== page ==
housing crisis causes - again!

Perhaps this quote from the Congressional Research Service might clarify things somewhat, although I doubt it:
"Imprudent lending certainly played a role, but subprime loans (about $1-1.5 trillion at the peak) were a relatively small part of the overall U.S. mortgage market (about $11 trillion) and of total credit market debt outstanding (about $50 trillion)."
You might question the bias of the report, but the numbers seem accurate.
Or how about this quote from the NY Times:
"There is a reason that Peter Wallison’s “passion” to rewrite the history of the 2008 financial crisis is a “lonely quest” (“A Crusader Against the Common View of the Financial Crisis,” by William D. Cohan, Street Scene column, nytimes.com, March 12). The evidence presented by the Financial Crisis Inquiry Commission contradicts his revisionist view of the crisis. All nine of his fellow commissioners — five Democrats, three Republicans and one independent — rejected his theory that government housing policies were the primary cause of the crisis.
The data shows that Fannie Mae and Freddie Mac followed, rather than led, Wall Street in expanding subprime lending. Delinquency rates for loans purchased or securitized by Fannie and Freddie were dramatically lower than for mortgages securitized by Wall Street. And Fannie and Freddie mortgage securities, with their implicit government backing, undisputedly did not cause the losses that cascaded through the big Wall Street financial firms." I realize none of this will effect an opinion change in those who prefer their opinions to facts, so I'll leave the subject with this post, at least for now.
--
When fascism comes to America, it will be wrapped in the flag and
carrying a cross.
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On 2/3/2016 5:25 PM, Larry Blanchard wrote:

While the press talked about derivatives, and blamed then for the crash in the 10 days after September 28, 2008,most of those Derivatives were based on government back home loans. When pelosi reneged on those home loans on the 28th, the market fell apart and ended up loosing nearly 50% of its high in the early part of 2008.
Since that time period the economy has been in a constant state of turmoil, as seen with the fact the the DOW has been on the decline more than a year and a half.
This can be seen in the declining number of people in the "Middle Class" as they loose their jobs and are forced into low paying jobs. Even though the population has increased there are less people in the work force than there were in 2008.
The solution to the Depression that we have been in for last 7 years is to elect a president that will work with industry instead of doing every thing he can to destroy industry.
Stimulating the economy and encourage industry is the only way to create jobs. Paying people welfare will only create more welfare recipients.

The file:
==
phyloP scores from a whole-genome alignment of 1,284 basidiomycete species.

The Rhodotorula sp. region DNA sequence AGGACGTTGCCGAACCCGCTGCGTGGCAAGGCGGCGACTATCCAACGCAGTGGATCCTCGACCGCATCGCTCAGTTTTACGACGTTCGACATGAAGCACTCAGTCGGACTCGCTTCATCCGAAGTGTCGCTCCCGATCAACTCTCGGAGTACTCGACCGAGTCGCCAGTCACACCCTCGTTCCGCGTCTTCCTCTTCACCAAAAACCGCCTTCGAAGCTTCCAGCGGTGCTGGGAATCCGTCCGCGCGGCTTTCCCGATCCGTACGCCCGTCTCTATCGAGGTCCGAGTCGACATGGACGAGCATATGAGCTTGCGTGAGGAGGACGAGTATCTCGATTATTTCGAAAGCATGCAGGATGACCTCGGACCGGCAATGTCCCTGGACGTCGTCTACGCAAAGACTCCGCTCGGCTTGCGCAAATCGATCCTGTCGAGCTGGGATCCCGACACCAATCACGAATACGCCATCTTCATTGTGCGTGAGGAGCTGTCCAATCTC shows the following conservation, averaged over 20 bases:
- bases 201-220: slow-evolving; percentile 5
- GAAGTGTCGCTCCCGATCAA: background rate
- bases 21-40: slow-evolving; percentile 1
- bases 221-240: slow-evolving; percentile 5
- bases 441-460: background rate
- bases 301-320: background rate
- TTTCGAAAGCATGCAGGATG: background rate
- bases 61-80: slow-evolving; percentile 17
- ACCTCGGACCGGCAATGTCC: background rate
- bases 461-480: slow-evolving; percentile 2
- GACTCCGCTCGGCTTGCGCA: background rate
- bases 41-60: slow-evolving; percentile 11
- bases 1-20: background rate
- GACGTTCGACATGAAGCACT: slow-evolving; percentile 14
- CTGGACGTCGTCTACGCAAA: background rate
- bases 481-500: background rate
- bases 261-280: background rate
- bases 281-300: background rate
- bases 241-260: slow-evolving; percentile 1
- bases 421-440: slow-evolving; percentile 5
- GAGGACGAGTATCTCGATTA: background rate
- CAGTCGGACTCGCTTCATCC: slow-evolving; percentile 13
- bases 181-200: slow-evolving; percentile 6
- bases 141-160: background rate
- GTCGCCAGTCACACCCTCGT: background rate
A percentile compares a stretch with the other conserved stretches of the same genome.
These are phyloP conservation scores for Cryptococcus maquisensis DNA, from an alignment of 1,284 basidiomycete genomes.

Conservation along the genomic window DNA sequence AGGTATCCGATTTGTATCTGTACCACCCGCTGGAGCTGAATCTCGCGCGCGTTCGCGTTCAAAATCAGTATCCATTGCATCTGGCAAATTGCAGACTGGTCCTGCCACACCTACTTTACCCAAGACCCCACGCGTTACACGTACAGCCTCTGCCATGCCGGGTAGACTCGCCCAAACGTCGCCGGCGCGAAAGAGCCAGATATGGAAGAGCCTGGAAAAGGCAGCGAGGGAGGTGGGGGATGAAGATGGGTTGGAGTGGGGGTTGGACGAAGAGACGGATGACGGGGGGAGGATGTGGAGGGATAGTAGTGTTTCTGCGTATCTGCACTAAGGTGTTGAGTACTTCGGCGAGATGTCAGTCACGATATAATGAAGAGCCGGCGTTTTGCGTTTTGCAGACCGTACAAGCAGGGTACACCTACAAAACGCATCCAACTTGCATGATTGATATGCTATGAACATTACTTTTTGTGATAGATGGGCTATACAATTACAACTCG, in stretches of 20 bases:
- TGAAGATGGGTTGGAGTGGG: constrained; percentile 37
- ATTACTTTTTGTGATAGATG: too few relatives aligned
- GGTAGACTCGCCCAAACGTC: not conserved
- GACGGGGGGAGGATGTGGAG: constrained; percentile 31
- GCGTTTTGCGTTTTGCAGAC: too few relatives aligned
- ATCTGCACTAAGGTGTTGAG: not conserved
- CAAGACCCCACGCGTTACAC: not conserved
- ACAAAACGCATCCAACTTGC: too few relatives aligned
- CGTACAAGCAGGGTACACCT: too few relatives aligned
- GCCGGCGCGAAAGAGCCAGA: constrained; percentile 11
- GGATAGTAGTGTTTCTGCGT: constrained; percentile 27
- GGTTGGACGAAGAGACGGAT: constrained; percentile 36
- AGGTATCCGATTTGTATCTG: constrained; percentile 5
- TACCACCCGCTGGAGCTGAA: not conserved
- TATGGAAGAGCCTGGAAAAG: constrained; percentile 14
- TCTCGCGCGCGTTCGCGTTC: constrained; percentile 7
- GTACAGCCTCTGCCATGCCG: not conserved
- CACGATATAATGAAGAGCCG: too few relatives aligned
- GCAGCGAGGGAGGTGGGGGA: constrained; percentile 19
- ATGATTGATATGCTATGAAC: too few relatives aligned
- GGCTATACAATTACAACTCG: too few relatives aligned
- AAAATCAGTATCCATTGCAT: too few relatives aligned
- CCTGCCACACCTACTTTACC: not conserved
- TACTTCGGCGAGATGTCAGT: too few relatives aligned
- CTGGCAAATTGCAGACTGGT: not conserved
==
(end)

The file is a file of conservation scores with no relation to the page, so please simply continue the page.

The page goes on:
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On 2/3/2016 6:28 PM, Keith Nuttle wrote:

?? Since 2008 the Dow has risen more than 100% from a low of about 7500 to 17790 4 months ago. And we were way past due for a correction. The previous correction was in the middle of 2011. But this is not unusual and pretty much how the market operates. It is more helpful if you look at the market through moving averages. The Dow certainly has not been on the decline for the last 18 months but has given up what it has gained in that period. In October the Dow was up around 8% from 18 months ago.
FWIW I think you can attribute the falling oil prices to the recent drop in the market. Investors start pulling out when oil companies show a continued loss each quarter and oil job losses affect other business.

I agree with the declining middle class.

Agreed.
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On 2/4/2016 10:05 AM, Leon wrote:

The DOW market reached a high of about 14000 in Sept 2007. Based on the market trend from about 1975 through Sept 2008 the market should be in the range of 23000 to 24000, projected, based on the trend line of this period. It is currently only 16400. This is less than 2% per year. Normal growth rate for the is about 3% (Both calculation compound interest per annum.)
If you look at the same trend line for the market from November 2014 the market was about 17800. The general trend line for the market has had a downward slope since that date, with normal daily variation.
Here is the data to make the calculations. http://www.google.com/finance?cid 3582
Trend lines are all calculated based on the linear regression methods.
Regardless of what we are being feed our economy is a mess.
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On 2/4/2016 1:16 PM, Keith Nuttle wrote:

Before the 80s normal growth was pretty small. I agree our economy is a mess and we the middle are being squeezed out financially , legally, and every other way.
When I look at that link you provided, here is a clear upward trend for 5 years. When I look at 1yr it's been relatively stable, with a huge drop on Aug 21 2015 and a climb back Sept 28 2015 (not to previous levels though).